We’re only allowed to have 4 birds in my community so I had to narrow all this down somehow. Being new to this, I used what I could glean from information online and photos I could see. So I made my top two priorities in choosing breeds based on color; color of egg and color of bird.

I wanted a colorful basket of eggs from my chickens, so this was my first credential while choosing a breed. When you look at a chicken catalog, often the birds are sorted into groups by the color of the egg they lay; the main groups being brown, dark brown, blue & white. While there are other colors such as cream, pink & olive for example, they are rare and often lumped into the color group they closest resemble.

I quickly decided that I wanted blue, brown, and dark brown eggs from my chickens. There isn’t much choice when it comes to blue toned eggs, which made that choice easy: Easter Egger. They are sort of a mutt breed of chickens that always incorporates a blue egg gene from a much more expensive breed, the Ameraucana. Each hatchery has their own way of breeding these birds and there is a huge range of how they look. So it would be a mystery of what that bird would actually look like until we brought her home from the hatchery.

The dark brown selection was a bit harder. There are at least a dozen breeds that lay darker colored eggs and even then there is variation within the breed itself. Just because you bought a breed that lays chocolate colored eggs doesn’t mean that your particular hen will lay the egg that is show cased as the perfect egg for the breed. Better get two breeds, I thought, just to be sure I get some darker colored eggs. Welsummers lay dark terracotta colored eggs, sometimes with speckles. Speckles?!! I must have one of those. Then I looked at the Marans, which are supposed to lay some of the darkest eggs in the world of chickens. There are also many different colors of Marans as well. The Blue Splash variant was so pretty – I had to have one of those as well.

So now I had three breeds picked out, there was only one left to choose and it was from the biggest egg color category: Brown. I was trying to choose a range of egg colors that my future birds produced and one of the things I found interesting is that the color group of brown runs the gamut of pale cream to pink to medium brown.  And to top that off, most of the breeds have a huge range in the actual color of “brown” eggs they produce. This was quite the conundrum, so I thought better to just pick a bird for the feather color. I fell in love with the color pattern of the Gold Laced Wyandotte. With feathers such a lovely shade of yellow, each one delicately outlined with a black edge to set it off from the adjacent feathers. Just lovely! Mark it sold!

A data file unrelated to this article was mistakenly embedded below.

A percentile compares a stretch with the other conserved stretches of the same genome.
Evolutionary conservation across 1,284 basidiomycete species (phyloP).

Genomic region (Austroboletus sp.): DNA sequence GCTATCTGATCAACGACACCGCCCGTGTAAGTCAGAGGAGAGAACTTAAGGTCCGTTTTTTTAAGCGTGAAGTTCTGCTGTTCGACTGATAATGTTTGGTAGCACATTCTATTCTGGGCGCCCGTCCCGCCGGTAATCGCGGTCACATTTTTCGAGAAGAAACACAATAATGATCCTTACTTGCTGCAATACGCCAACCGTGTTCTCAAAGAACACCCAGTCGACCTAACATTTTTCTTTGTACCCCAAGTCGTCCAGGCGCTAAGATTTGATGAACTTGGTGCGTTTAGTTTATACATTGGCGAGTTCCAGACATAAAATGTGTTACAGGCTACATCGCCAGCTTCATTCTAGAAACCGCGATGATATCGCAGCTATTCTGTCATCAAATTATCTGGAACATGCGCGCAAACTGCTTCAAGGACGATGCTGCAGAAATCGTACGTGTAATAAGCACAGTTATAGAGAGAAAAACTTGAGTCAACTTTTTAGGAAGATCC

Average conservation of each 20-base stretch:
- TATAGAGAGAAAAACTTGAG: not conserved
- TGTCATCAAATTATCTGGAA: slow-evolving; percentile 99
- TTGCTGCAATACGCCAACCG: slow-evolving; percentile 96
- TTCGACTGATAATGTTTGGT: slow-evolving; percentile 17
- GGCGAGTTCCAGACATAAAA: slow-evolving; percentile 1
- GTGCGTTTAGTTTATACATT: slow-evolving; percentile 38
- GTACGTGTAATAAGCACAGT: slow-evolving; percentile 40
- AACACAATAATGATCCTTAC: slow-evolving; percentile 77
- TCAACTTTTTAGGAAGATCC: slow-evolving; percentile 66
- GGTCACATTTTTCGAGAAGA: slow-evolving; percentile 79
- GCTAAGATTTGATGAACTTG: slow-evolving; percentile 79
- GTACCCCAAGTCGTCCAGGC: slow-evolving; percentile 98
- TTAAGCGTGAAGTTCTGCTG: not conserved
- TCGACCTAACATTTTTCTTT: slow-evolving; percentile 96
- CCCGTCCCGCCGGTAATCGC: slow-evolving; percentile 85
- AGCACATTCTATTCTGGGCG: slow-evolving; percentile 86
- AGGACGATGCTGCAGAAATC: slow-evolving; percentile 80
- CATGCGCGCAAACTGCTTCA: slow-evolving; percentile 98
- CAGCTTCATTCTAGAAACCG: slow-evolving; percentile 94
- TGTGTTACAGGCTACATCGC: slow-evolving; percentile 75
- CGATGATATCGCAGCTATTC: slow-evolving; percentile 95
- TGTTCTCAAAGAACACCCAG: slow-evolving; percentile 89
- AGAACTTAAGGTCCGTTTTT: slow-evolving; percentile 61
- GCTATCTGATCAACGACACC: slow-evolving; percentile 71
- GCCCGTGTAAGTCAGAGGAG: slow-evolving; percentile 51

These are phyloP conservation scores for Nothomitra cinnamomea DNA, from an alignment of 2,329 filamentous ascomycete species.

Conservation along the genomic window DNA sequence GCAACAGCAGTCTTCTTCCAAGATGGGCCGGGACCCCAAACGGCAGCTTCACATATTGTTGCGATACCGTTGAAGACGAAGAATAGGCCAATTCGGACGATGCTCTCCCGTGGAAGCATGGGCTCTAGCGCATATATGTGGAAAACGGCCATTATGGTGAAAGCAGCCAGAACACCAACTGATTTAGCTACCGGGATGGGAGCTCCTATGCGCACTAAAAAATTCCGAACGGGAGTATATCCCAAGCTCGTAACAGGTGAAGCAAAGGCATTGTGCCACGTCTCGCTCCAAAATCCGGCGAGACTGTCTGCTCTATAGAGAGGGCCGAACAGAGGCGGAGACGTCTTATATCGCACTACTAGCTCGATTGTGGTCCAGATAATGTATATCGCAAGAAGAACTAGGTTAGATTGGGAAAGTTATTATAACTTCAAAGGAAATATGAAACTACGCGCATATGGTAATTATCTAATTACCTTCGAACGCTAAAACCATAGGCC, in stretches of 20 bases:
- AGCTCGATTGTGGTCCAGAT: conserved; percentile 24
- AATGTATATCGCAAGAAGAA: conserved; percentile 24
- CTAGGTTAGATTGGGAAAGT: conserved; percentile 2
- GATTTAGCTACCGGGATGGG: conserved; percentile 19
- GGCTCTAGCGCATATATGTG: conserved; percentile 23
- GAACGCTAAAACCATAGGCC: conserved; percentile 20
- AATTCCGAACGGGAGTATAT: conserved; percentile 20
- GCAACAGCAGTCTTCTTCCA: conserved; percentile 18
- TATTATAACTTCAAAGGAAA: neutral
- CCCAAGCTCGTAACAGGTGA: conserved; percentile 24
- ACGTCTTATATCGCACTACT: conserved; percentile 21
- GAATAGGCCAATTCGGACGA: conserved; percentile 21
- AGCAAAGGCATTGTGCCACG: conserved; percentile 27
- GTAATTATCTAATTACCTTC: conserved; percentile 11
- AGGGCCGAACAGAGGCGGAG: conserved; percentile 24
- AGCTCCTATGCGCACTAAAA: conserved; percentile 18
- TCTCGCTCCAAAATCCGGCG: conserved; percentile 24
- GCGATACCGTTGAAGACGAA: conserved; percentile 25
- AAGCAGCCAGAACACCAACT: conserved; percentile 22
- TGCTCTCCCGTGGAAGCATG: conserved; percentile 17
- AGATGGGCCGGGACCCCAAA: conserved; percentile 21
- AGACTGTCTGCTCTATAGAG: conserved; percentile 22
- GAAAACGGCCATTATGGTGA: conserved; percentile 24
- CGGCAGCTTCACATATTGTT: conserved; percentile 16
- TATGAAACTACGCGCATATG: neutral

I placed my order for the selected birds in fall and then poured over photos of what they might look like when I picked them up in the spring from the hatchery. Late March I brought them home and doted over them like a mother hen (pun intended). Slowly I realized that some of my birds didn’t enjoy my company as much as the others. See, what was important to me when I had the actual chicks in my hands was temperament; a quality that I had overlooked very much while picking out breeds. And while I had expected the lovely Gold Laced Wyandotte or the Easter Egger, who would eventually lay those pretty blue eggs, to be my favorite bird. It was the Marans that became the beloved hen. She is quite the tolerant bird and lets me pet her and hold her on occasion.

One of the breeds that I looked over with prejudice was the Golden Buff. I didn’t want to get one because everyone had them. I wanted something different. But what I failed to realize was that they are popular for a reason and it’s not just because they consistently lay an egg every day. Golden buffs are extremely friendly. I didn’t realize just how friendly until the recent Coop Tour when many owners could just reach down and pick up a hen (and not chase them halfway across the yard). So next time I pick out a pet chicken, you can bet that temperament will be on the top of my list. Maybe it will be a Golden Buff, or an Australorp, or a Delaware, or oooo look at that pretty one over there (here I go again)…

What was you reasons for picking your birds?

*Please note that I love my birds and their personalities. They eat out of my hand and come back to the chicken coop when I call them in for the night. Sometimes I wish that at least one of them was more of a lap chicken…